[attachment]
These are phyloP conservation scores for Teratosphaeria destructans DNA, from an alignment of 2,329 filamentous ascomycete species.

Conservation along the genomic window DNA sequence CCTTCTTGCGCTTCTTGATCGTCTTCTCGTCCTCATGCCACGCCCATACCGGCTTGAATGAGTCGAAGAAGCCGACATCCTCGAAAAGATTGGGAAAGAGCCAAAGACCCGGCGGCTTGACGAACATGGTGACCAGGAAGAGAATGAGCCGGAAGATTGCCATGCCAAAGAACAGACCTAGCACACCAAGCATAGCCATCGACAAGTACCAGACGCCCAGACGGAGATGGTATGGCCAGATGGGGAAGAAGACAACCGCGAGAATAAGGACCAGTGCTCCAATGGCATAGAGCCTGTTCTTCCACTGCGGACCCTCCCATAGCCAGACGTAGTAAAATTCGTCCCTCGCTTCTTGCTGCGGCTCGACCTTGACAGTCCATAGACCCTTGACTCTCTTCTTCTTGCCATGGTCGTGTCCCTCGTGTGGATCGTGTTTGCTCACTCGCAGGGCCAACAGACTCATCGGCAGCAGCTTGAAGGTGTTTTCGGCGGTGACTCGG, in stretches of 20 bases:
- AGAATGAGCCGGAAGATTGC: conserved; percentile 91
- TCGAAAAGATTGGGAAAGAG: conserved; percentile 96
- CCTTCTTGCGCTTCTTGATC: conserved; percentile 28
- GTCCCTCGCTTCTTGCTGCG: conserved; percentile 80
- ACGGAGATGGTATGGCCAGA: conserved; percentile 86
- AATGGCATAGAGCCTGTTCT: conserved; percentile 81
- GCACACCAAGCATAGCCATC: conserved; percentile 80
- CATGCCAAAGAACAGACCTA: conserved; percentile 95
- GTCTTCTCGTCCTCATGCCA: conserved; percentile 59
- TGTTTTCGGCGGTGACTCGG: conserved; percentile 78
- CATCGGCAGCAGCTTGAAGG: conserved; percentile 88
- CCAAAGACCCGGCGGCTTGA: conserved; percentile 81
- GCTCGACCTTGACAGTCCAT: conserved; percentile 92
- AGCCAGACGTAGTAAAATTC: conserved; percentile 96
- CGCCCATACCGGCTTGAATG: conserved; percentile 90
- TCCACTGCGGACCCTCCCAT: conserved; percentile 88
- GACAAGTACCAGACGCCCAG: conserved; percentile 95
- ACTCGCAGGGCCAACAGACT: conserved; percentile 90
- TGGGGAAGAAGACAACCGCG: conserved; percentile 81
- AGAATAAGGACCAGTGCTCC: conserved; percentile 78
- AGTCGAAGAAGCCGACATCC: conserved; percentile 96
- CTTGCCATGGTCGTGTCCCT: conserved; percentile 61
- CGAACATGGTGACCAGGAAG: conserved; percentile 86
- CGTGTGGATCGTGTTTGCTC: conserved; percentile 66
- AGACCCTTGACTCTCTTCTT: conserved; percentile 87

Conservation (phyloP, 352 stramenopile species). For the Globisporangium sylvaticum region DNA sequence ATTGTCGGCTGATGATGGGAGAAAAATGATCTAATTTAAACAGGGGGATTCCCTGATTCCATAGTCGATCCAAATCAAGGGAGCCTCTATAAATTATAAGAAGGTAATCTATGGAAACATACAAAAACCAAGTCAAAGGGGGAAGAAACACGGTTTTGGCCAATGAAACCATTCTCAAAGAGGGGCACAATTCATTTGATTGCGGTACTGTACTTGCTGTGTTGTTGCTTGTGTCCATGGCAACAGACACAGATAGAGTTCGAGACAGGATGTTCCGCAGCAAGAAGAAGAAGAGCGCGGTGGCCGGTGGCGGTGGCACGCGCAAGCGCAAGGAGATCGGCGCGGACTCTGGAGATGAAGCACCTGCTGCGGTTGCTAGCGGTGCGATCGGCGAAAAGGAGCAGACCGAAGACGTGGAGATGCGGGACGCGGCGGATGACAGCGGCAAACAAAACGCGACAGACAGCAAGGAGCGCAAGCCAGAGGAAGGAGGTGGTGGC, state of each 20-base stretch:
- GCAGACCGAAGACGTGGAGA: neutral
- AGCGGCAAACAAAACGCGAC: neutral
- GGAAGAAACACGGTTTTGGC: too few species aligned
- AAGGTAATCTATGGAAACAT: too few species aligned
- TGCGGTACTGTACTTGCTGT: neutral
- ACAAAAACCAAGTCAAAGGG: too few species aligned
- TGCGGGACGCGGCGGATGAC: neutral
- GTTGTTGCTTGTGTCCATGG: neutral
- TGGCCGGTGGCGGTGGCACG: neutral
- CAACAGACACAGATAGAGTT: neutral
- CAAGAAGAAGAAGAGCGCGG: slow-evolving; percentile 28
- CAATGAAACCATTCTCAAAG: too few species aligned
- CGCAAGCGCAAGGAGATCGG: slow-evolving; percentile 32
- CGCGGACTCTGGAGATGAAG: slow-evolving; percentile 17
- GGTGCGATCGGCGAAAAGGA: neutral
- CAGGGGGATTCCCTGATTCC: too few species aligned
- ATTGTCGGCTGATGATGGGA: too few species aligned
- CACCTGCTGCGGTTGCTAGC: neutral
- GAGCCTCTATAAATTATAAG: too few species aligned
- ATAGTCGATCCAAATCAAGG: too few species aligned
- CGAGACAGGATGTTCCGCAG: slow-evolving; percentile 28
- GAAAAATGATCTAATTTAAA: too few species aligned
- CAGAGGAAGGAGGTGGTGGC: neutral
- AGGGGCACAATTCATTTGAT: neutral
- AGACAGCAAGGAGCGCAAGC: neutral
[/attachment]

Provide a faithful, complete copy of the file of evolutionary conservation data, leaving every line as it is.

These are phyloP conservation scores for Teratosphaeria destructans DNA, from an alignment of 2,329 filamentous ascomycete species.

Conservation along the genomic window DNA sequence CCTTCTTGCGCTTCTTGATCGTCTTCTCGTCCTCATGCCACGCCCATACCGGCTTGAATGAGTCGAAGAAGCCGACATCCTCGAAAAGATTGGGAAAGAGCCAAAGACCCGGCGGCTTGACGAACATGGTGACCAGGAAGAGAATGAGCCGGAAGATTGCCATGCCAAAGAACAGACCTAGCACACCAAGCATAGCCATCGACAAGTACCAGACGCCCAGACGGAGATGGTATGGCCAGATGGGGAAGAAGACAACCGCGAGAATAAGGACCAGTGCTCCAATGGCATAGAGCCTGTTCTTCCACTGCGGACCCTCCCATAGCCAGACGTAGTAAAATTCGTCCCTCGCTTCTTGCTGCGGCTCGACCTTGACAGTCCATAGACCCTTGACTCTCTTCTTCTTGCCATGGTCGTGTCCCTCGTGTGGATCGTGTTTGCTCACTCGCAGGGCCAACAGACTCATCGGCAGCAGCTTGAAGGTGTTTTCGGCGGTGACTCGG, in stretches of 20 bases:
- AGAATGAGCCGGAAGATTGC: conserved; percentile 91
- TCGAAAAGATTGGGAAAGAG: conserved; percentile 96
- CCTTCTTGCGCTTCTTGATC: conserved; percentile 28
- GTCCCTCGCTTCTTGCTGCG: conserved; percentile 80
- ACGGAGATGGTATGGCCAGA: conserved; percentile 86
- AATGGCATAGAGCCTGTTCT: conserved; percentile 81
- GCACACCAAGCATAGCCATC: conserved; percentile 80
- CATGCCAAAGAACAGACCTA: conserved; percentile 95
- GTCTTCTCGTCCTCATGCCA: conserved; percentile 59
- TGTTTTCGGCGGTGACTCGG: conserved; percentile 78
- CATCGGCAGCAGCTTGAAGG: conserved; percentile 88
- CCAAAGACCCGGCGGCTTGA: conserved; percentile 81
- GCTCGACCTTGACAGTCCAT: conserved; percentile 92
- AGCCAGACGTAGTAAAATTC: conserved; percentile 96
- CGCCCATACCGGCTTGAATG: conserved; percentile 90
- TCCACTGCGGACCCTCCCAT: conserved; percentile 88
- GACAAGTACCAGACGCCCAG: conserved; percentile 95
- ACTCGCAGGGCCAACAGACT: conserved; percentile 90
- TGGGGAAGAAGACAACCGCG: conserved; percentile 81
- AGAATAAGGACCAGTGCTCC: conserved; percentile 78
- AGTCGAAGAAGCCGACATCC: conserved; percentile 96
- CTTGCCATGGTCGTGTCCCT: conserved; percentile 61
- CGAACATGGTGACCAGGAAG: conserved; percentile 86
- CGTGTGGATCGTGTTTGCTC: conserved; percentile 66
- AGACCCTTGACTCTCTTCTT: conserved; percentile 87

Conservation (phyloP, 352 stramenopile species). For the Globisporangium sylvaticum region DNA sequence ATTGTCGGCTGATGATGGGAGAAAAATGATCTAATTTAAACAGGGGGATTCCCTGATTCCATAGTCGATCCAAATCAAGGGAGCCTCTATAAATTATAAGAAGGTAATCTATGGAAACATACAAAAACCAAGTCAAAGGGGGAAGAAACACGGTTTTGGCCAATGAAACCATTCTCAAAGAGGGGCACAATTCATTTGATTGCGGTACTGTACTTGCTGTGTTGTTGCTTGTGTCCATGGCAACAGACACAGATAGAGTTCGAGACAGGATGTTCCGCAGCAAGAAGAAGAAGAGCGCGGTGGCCGGTGGCGGTGGCACGCGCAAGCGCAAGGAGATCGGCGCGGACTCTGGAGATGAAGCACCTGCTGCGGTTGCTAGCGGTGCGATCGGCGAAAAGGAGCAGACCGAAGACGTGGAGATGCGGGACGCGGCGGATGACAGCGGCAAACAAAACGCGACAGACAGCAAGGAGCGCAAGCCAGAGGAAGGAGGTGGTGGC, state of each 20-base stretch:
- GCAGACCGAAGACGTGGAGA: neutral
- AGCGGCAAACAAAACGCGAC: neutral
- GGAAGAAACACGGTTTTGGC: too few species aligned
- AAGGTAATCTATGGAAACAT: too few species aligned
- TGCGGTACTGTACTTGCTGT: neutral
- ACAAAAACCAAGTCAAAGGG: too few species aligned
- TGCGGGACGCGGCGGATGAC: neutral
- GTTGTTGCTTGTGTCCATGG: neutral
- TGGCCGGTGGCGGTGGCACG: neutral
- CAACAGACACAGATAGAGTT: neutral
- CAAGAAGAAGAAGAGCGCGG: slow-evolving; percentile 28
- CAATGAAACCATTCTCAAAG: too few species aligned
- CGCAAGCGCAAGGAGATCGG: slow-evolving; percentile 32
- CGCGGACTCTGGAGATGAAG: slow-evolving; percentile 17
- GGTGCGATCGGCGAAAAGGA: neutral
- CAGGGGGATTCCCTGATTCC: too few species aligned
- ATTGTCGGCTGATGATGGGA: too few species aligned
- CACCTGCTGCGGTTGCTAGC: neutral
- GAGCCTCTATAAATTATAAG: too few species aligned
- ATAGTCGATCCAAATCAAGG: too few species aligned
- CGAGACAGGATGTTCCGCAG: slow-evolving; percentile 28
- GAAAAATGATCTAATTTAAA: too few species aligned
- CAGAGGAAGGAGGTGGTGGC: neutral
- AGGGGCACAATTCATTTGAT: neutral
- AGACAGCAAGGAGCGCAAGC: neutral